Tuesday, January 1, 2013

Thoughts of a Film Festival Virgin

“This is my first time.”

“I don’t know what to expect.”

“What if I get bored?”

These were the words running constantly through my mind and mouth during the fortnight preceding my first film festival. I practiced and perfected a look of cold, intellectual indifference, to mask my nervousness! But more difficult to hide was my absurd, yet always present, fear of being left alone. What if I ended up alone, stuck inside a stuffy theatre, watching a “high-brow” movie, with absolutely no company? Little did I know then that when I walk out of the closing ceremony, I would be doing so in the company of a new, best friend, who, quote, don’t believe in the institution of best friends, unquote..!!

Like the good girl that I am, I did my homework thoroughly. I read the information available in print and on the Internet. I asked all the “IFFK veterans” available, and even some who were not available! But no advice on earth could have prepared me for my first film festival-the 17th International Film Festival of Kerala.

I watched my first film in company of the person, without who’s insistence, this work would not have been undertaken. I refer, of course, to Baiju Chandran sir, who handed out this assignment of writing the reviews. The first film that I watched was “18 Days” at Kalabhavan Theatre (my favourite theatre, by the way). The film was perfectly paced and weighted to suit my beginner’s taste.

Then came seven whirlwind days. I could only watch 20 films. There were several costly misses (no, I am not referring to my classmate’s bike that got stolen during IFFK!). I didn’t see “Shutter” or “Filmistaan” or “Sta. Nina” or “Pieta”. But the miss that I really regret is “Amour”. That is where I learned the costly lesson that you must keep your friends and your companions separate. I was half way through the movie when my “friend” insisted on leaving and since I am a pushover, I did. Oh, to have a spine! Friendship is a strange thing. Perfectly decent human beings make very bad friends. The most poisonous of the lot are often lovely friends.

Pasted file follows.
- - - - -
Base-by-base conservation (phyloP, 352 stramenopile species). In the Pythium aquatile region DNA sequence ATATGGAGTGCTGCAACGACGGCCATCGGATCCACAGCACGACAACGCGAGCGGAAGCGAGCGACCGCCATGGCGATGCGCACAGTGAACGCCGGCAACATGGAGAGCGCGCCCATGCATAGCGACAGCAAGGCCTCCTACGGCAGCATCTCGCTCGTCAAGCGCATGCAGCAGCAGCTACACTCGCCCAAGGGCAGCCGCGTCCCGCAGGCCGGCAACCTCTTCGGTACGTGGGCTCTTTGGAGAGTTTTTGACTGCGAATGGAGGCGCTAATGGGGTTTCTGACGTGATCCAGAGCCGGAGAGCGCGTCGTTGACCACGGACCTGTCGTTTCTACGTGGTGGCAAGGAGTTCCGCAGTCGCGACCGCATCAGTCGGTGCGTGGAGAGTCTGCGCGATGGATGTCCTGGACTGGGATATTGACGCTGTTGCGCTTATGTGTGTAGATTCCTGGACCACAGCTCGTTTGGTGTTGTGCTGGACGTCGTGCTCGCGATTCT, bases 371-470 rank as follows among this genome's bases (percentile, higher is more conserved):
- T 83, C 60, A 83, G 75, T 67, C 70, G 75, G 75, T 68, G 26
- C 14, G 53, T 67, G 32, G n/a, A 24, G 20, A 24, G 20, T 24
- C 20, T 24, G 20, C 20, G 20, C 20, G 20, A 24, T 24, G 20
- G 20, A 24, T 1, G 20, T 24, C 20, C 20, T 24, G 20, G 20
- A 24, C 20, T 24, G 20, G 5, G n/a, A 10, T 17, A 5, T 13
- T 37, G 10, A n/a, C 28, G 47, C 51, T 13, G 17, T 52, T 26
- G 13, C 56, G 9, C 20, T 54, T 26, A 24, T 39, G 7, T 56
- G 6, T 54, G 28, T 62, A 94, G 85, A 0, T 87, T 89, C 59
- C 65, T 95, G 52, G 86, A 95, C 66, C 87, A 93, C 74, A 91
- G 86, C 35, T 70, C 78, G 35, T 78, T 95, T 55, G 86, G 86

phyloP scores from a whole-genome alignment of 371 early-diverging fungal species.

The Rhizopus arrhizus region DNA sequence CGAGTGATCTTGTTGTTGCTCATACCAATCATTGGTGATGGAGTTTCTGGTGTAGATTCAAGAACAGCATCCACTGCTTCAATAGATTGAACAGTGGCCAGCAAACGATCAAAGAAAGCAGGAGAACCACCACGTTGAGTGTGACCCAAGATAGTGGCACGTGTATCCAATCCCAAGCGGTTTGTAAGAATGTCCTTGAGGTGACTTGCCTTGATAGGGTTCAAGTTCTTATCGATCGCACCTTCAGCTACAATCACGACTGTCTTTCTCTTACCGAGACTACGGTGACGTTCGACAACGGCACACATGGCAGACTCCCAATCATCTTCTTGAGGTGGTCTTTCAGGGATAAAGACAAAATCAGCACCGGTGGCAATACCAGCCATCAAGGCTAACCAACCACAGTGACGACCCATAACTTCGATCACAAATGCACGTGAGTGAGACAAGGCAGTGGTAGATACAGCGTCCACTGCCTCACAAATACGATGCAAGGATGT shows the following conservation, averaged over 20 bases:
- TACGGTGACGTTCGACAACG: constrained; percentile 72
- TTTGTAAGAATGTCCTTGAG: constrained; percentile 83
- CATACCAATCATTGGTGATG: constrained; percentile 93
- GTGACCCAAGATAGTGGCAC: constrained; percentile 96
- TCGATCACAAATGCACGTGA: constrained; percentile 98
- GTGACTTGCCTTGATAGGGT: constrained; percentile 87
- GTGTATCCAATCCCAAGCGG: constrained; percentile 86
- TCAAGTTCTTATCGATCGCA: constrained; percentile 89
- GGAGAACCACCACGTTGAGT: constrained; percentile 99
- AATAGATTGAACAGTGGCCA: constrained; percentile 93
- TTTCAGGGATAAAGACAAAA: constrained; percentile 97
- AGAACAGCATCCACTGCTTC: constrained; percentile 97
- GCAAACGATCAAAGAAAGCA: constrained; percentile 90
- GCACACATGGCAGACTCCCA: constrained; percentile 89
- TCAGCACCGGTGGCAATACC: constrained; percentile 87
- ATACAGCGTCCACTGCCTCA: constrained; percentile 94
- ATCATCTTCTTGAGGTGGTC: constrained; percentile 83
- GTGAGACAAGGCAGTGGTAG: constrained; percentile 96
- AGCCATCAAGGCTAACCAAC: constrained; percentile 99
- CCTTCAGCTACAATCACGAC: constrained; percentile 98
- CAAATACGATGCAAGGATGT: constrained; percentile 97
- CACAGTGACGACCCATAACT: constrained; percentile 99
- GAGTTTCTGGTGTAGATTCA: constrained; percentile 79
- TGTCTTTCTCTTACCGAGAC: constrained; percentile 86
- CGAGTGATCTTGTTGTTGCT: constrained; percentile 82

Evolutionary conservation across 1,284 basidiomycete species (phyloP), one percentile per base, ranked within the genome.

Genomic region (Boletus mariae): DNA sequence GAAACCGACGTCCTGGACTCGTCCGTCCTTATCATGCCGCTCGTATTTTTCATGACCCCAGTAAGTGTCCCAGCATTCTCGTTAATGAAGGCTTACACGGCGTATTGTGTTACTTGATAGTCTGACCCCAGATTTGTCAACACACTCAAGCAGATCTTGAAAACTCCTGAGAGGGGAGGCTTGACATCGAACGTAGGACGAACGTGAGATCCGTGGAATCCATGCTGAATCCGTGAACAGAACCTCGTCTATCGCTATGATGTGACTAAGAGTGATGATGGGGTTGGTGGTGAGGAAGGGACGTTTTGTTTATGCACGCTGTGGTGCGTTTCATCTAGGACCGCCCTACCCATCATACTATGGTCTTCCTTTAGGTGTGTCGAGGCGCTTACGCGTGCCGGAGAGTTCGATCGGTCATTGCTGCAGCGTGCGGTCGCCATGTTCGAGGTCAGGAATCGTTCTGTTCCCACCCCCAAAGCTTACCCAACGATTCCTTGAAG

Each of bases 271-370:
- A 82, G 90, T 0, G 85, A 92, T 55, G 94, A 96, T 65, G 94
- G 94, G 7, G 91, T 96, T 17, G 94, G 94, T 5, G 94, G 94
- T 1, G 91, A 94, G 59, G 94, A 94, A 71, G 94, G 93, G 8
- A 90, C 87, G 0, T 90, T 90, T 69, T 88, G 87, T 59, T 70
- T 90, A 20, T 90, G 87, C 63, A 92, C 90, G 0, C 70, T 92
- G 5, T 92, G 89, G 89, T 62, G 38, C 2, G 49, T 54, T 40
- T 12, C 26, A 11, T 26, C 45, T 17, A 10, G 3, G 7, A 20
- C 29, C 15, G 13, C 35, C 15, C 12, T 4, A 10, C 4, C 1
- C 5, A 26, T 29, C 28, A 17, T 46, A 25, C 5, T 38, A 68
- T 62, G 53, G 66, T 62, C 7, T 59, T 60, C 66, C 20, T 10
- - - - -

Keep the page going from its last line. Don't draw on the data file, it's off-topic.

The misses were costly, but the gains were priceless. I don’t know if I have a clear favourite movie. I have a bunch that qualifies. “Rose”, “When I Saw You”, “I.D” and “18 Days” seem to be the pick of the bunch for me. But I do have two clear favourite actors; Mahmoud Asfa as Tarek in When I Saw You and Anjali Patil as Selvi in With You, Without You. But the gains that I will treasure for life are two. One, a friend. I prefer them to be nameless, like the Unknown Citizen/Nirbhaya/Damini. The other is I. A person who has tasted freedom, liberty and equality, albeit for a short time. I love that person.

The moment I donned the tag, I understood what Harry Potter felt when he got the Invisibility Cloak. You became nameless, faceless, and formless. You became one among thousands. You were just another IFFK delegate. Not man, not woman, just a person. A person, who will not be stared at, questioned, ogled. This must be what men feel every single second of their life. This sense of being a person, not person and body (rapist bait)! And yet they whine about life. It made me want to borrow caveman ancestor’s club and clobbering a few guys I could name!

I loved the colours. I loved the ambience. I loved the movies. I loved the theatres. I loved the steps of Kairali. I loved the crowd. I loved those people who made all the difference to my viewing experience. But what I loved the most was the free person, I myself.

“We had joy, we had fun, we had seasons in the sun
                                           But the wine and the songs, like the seasons have all gone!” 

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